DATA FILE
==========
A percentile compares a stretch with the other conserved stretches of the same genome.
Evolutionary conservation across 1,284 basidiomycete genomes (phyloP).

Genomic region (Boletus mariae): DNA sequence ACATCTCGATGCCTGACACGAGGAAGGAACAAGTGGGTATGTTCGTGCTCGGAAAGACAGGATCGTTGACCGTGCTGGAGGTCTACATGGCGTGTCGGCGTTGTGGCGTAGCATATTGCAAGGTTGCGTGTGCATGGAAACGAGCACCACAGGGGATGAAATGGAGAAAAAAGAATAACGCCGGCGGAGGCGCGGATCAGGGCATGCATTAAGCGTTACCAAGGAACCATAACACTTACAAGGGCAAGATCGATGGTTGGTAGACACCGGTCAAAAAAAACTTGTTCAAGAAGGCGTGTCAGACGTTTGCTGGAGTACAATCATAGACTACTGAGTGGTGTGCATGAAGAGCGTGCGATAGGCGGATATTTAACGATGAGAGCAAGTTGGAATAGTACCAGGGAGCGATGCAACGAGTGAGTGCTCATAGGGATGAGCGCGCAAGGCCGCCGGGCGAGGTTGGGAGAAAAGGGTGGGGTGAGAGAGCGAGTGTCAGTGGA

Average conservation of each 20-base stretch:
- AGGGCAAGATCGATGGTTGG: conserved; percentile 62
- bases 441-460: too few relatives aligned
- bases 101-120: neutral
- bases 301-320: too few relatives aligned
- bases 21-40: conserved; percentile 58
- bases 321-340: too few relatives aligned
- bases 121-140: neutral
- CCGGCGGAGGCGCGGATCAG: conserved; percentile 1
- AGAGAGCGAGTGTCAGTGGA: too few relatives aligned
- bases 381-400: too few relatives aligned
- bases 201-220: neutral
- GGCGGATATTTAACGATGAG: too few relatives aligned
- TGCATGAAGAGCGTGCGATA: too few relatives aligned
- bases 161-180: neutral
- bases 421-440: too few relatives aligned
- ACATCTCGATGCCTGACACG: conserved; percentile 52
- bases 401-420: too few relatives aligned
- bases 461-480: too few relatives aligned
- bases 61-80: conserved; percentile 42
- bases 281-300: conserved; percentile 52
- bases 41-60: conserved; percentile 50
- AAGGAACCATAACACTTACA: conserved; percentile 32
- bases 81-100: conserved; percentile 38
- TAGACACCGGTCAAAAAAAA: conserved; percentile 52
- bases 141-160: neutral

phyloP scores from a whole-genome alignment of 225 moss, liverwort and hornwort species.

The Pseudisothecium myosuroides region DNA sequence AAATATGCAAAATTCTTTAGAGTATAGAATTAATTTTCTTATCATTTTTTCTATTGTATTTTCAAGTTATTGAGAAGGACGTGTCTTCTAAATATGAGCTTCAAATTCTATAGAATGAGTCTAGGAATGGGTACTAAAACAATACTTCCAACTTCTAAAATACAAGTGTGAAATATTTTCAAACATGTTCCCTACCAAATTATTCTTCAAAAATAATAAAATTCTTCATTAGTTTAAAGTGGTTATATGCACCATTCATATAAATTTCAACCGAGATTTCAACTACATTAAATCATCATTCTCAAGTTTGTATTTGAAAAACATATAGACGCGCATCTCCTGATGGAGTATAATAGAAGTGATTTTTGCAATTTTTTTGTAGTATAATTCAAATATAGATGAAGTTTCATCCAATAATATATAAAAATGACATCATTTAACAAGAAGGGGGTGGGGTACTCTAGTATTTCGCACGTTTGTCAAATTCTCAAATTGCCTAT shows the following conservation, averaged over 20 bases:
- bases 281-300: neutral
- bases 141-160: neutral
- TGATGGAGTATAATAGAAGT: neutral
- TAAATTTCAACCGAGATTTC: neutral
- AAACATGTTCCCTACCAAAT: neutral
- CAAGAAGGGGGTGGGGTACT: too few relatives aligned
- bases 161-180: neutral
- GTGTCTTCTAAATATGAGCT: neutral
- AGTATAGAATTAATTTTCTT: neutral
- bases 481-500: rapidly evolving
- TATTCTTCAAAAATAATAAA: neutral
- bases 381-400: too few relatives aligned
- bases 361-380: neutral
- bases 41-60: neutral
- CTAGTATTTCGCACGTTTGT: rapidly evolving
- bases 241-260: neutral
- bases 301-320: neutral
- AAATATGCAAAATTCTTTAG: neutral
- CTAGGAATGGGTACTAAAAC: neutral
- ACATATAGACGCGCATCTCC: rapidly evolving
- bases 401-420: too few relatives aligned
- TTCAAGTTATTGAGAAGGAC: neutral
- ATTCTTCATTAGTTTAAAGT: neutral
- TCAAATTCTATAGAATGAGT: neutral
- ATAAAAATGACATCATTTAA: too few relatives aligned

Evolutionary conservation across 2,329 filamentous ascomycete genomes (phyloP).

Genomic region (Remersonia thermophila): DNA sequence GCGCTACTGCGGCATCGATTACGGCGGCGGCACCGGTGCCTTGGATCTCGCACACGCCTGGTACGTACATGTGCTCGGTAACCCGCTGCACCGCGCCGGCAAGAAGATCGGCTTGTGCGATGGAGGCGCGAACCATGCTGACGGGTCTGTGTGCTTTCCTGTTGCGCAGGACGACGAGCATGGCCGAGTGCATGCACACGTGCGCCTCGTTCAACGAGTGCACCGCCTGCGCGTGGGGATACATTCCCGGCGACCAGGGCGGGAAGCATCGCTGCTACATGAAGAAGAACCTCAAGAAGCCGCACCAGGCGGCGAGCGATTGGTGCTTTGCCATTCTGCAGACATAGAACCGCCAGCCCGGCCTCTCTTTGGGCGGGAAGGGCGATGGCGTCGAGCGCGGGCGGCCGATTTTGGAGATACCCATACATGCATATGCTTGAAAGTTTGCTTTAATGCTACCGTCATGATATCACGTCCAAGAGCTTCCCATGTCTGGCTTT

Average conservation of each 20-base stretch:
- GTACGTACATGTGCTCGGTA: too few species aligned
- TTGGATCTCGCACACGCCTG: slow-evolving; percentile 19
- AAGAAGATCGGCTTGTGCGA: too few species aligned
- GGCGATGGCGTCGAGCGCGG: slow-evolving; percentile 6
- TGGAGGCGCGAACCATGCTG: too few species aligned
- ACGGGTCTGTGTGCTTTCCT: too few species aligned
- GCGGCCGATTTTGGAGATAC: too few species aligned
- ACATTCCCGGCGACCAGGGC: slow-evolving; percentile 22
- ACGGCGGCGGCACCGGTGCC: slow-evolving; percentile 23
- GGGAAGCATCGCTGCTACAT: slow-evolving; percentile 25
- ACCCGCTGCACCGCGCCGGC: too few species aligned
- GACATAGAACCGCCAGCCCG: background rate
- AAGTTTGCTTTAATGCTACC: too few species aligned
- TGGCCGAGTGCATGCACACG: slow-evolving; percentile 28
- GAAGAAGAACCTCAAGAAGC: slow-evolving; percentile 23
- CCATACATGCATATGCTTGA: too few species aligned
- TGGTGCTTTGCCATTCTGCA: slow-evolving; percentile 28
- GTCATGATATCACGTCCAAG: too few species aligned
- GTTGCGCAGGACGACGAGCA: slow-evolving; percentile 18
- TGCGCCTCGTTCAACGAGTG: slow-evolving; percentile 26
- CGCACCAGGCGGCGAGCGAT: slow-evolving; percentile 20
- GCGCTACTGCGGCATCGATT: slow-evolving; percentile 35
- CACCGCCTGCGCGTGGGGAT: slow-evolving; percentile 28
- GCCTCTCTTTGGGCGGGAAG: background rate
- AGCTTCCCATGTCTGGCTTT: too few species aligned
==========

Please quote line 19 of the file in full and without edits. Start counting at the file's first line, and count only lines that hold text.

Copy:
- bases 421-440: too few relatives aligned